Now that we’re into August, the academic year is looming large in many people’s calendars.
Going off to college or university might simply mean a short bus or car ride to the nearest campus.
However, for many undergraduates, it involves flying the family nest.
And while a rental property has probably already been sourced and reserved, the specifics of utility provision may get forgotten about until the last minute.
For anyone not in serviced halls where high-speed broadband is pre-cabled in, here’s what you need to know about staying online.
All animals are equal
The first thing to note about student broadband deals is that they don’t come with the word ‘student’ emblazoned across their marketing literature.
From an ISP’s point of view, a student flatshare is no different to a group of working professionals sharing a property, or a family signing up to a new contract.
Because student properties are rarely new-builds, you should be able to check before taking occupancy what connectivity is installed, and which other ISPs service this neighbourhood.
Top Tip: Our postcode checker is a great place to start!
Terms of endearment
The academic year generally runs from September to June, but broadband contracts are traditionally 12 to 24 months in duration.
That’s fine if you’re confident you’ll all be in the same property over the next two or three years, but student life is often unpredictable.
Uniquely, BT offers nine-month student broadband contracts, scheduled to end before the long summer recess, by which point rental properties might already have been handed back.
A more sensible option for an untested flatshare might be a rolling 30-day contract. We’re currently listing deals from the likes of NOW Broadband and Direct Save Telecom.
These contracts can be ended at a month’s notice, which is ideal if someone drops out/moves out/wants to move a new partner in/makes a life-changing decision overnight.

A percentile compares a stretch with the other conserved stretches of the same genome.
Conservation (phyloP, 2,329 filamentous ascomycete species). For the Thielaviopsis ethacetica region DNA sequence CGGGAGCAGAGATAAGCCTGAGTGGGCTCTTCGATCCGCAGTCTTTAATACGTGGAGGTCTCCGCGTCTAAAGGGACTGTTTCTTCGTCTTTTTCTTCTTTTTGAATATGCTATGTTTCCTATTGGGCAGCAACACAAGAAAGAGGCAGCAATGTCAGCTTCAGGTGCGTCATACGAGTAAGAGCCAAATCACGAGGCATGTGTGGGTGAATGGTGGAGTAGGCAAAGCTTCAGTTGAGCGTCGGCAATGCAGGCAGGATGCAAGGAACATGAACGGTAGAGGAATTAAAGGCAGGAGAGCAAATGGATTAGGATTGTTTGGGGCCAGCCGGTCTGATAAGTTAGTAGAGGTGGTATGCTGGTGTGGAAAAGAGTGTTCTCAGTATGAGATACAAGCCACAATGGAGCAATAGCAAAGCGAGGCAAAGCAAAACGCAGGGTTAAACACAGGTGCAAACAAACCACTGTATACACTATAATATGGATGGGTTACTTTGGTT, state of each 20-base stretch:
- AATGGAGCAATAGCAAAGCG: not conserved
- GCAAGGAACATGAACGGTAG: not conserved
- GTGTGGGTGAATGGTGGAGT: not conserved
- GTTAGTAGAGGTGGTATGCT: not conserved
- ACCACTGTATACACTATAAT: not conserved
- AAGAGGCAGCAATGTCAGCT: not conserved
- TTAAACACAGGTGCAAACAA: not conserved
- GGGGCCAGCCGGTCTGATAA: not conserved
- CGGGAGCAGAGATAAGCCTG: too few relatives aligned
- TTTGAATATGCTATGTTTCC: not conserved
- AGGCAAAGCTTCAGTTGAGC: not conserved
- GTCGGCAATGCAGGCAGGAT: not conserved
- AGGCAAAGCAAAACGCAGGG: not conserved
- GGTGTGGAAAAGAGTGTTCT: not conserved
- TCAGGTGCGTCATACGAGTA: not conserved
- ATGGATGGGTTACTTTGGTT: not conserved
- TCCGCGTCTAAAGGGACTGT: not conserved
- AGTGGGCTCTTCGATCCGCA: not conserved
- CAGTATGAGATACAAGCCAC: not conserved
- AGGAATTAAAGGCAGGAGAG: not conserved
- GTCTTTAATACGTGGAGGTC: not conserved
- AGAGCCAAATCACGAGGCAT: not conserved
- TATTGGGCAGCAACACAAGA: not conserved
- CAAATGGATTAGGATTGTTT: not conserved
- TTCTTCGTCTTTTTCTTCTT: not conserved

It’s often very difficult to prematurely end a broadband contract of one year or more in length, especially since the monthly cost is calculated in part on contract length.
If the worst comes to the worst, our guide to ending broadband contracts early might help.
Speed and power
Your decision about which student broadband contracts to shortlist depends on the requirements of everyone who’ll be serviced by it.
If you’re sharing a flat with four media production undergrads, look for full fibre connectivity offering the highest possible speeds.
If you’re sharing with one Eng Lit student who spends all evening with their head in a book, a Fibre to the Cabinet connection might be perfectly adequate.
Any broadband deal on our website will support surfing and standard definition streaming, but FTTC connections of 15Mbps and below struggle with large uploads or gaming.
Calculate how many devices the connection needs to support. What consumer electronics will people be bringing, and how much bandwidth do these devices collectively require?
It’s tempting to choose the fastest connection available, but that will also be the most expensive. If a 300Mbps line is sufficient, a 900Mbps connection represents an unnecessary cost.
You’ll pay for this
Broadband bills are supplied monthly (usually via email), and non-payment will ultimately result in disconnection.
ISPs require a single point of contact for both account management and invoicing, so one individual will have to accept responsibility in their own name.
This is fine if everyone pays their way, but quickly becomes awkward if someone is unable or unwilling to cough up.
A written agreement on billing is highly recommended before moving in together, signed by all parties and stating what happens in this eventuality.
You can swap out an ISP-supplied broadband router with a more powerful high street version, but any equipment you receive must be returned in as-new condition at the end of your contract.